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CONTRIBUTOR: BEJASA, Kirk Dean H.

CASE TITLE: SPOUSES DARIO LACAP and MATILDE LACAP, petitioners, vs. JOUVET
ONG LEE, represented by Reynalod de los Santos, respondent [G.R. No. 142131.
December 11, 2002]

PRINCIPLE: “Possession in good faith continues to subsist until facts exist which show
that the possessor is already aware that he wrongfully possesses the thing.”

FACTS:
A certain Victor Facundo (“VICTOR”) mortgaged parcels of land to Monte de Piedad
Savings Bank (“BANK”). Later on, Spouses Dario and Matilde Lacap (“SPS. LACAP”)
assumed to pay VICTOR’s mortgage obligation to the BANK. Due to their failure to
pay said obligation, the BANK foreclosed on the mortgage. During the auction sale,
the BANK emerged as the highest bidder and title pass on to it. The BANK allowed
SPS. LACAP to stay in the premises as lessees. The SPS. LACAP introduced
improvements thereon after relying on the BANK’s assurance that the property
would be sold back to them. Later on when SPS. LACAP went to the bank to pay the
monthly rental, the BANK refused to accept the rentals because according to the
BANK the property had already been sold to another person. Months thereafter, SPS.
LACAP received a letter demanding that they vacate the premises because it was
already owned by a certain Jouvet Ong Lee (“LEE”).

Consequently, LEE filed a complaint for unlawful detainer against SPS. LACAP before
the MTC, which ruled in his favor. On appeal by SPS. LACAP, the RTC affirmed the
decision of the MTC with modification that LEE should reimburse SPS. LACAP for the
improvements that the latter introduced to the premises. Both parties filed a motion
for reconsideration (“MR”). However, only LEE’s MR was granted, and hence,
deleted the order to reimburse SPS. LACAP for the improvements introduced on the
subject premises. SPS. LACAP appealed the decision of the RTC to the CA arguing
that they are entitled to reimbursement for the necessary and useful expenses, with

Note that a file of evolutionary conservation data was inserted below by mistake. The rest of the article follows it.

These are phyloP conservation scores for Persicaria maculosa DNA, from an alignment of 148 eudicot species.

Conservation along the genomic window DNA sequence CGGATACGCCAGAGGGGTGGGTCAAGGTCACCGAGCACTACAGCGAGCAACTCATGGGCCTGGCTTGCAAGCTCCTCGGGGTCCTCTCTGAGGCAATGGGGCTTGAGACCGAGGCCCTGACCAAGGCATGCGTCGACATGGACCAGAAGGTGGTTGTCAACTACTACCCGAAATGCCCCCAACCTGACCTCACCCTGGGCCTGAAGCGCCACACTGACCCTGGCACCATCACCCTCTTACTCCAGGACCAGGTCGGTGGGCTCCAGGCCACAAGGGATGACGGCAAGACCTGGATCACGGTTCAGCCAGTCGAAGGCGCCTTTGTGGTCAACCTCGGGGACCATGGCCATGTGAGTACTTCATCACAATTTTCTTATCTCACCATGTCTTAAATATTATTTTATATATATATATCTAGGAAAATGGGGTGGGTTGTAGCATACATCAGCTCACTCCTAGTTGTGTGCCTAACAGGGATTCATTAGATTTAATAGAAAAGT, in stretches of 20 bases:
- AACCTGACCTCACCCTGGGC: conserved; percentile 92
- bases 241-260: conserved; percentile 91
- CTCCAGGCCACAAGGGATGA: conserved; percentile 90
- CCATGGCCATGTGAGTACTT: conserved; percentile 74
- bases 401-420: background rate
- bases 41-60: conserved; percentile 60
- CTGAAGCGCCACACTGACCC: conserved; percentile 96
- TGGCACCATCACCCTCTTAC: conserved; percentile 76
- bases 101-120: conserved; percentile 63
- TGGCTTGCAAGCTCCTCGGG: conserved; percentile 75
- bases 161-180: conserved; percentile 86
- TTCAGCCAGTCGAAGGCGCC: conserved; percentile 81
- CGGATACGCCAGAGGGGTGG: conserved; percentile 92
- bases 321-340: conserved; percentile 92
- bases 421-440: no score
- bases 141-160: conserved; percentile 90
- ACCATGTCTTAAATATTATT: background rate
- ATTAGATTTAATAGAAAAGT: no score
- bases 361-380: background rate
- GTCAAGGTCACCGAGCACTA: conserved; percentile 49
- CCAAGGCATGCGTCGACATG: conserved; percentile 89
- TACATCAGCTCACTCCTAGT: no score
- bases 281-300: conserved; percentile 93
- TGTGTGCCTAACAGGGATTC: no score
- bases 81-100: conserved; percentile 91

right of retention in both cases, because they are considered as builders in good
faith having merely stepped into the shoes of VICTOR, the former owner-mortgagor,
when the latter assigned to them the obligation to pay the BANK the balance due on
mortgage. However, the CA dismissed their appeal ruling that they are not
considered as builders in good faith because their payment of rentals to the bank
was an indication that they were lessees. Ruling further that in the indemnification
for improvements made, Article 1678, not Article 448, of the Civil Code should
govern.
ISSUES:
1. Whether or not SPS. LACAP are builders in good faith.
2. Whether or not SPS. LACAP are entitled to reimbursement for the value of the
useful improvements that they introduced into the property.

HELD:
1. No, SPS. LACAP are not builders in good faith. The SC held that possession in good
faith continues to subsist until facts exists which show that the possessor is already
aware that he wrongfully possesses the thing. In this case, although, in the beginning,
the SPS. LACAP were made to believe that they had a claim of title over the said
property by assuming the mortgage and possessing the subject property, all of this
changed when they started paying monthly rentals to the BANK after the foreclosure
of said property. In other words, their supposed belief in good faith of their right of
dominion ended when the BANK foreclosed and acquired title over the subject
premises.

2. Yes, SPS. LACAP are entitled to the reimbursement of the value of the useful
improvements that they introduced to the property, but only limited to 1/2 of said
value. Under Article 1678 of the Civil Code, if the lessee makes, in good faith, useful
improvements which are suitable to the use for which the lease is intended, without
altering the form or substance of the property leased, the lessor upon the
termination of the lease shall pay the lessee one-half of the value of the
improvements at that time. In this case, SPS. LACAP are therefore entitled to be paid
only one-half of the value of the useful improvements at the time of the termination
of the lease, considering that it was already established that they are lessees to the
subject property.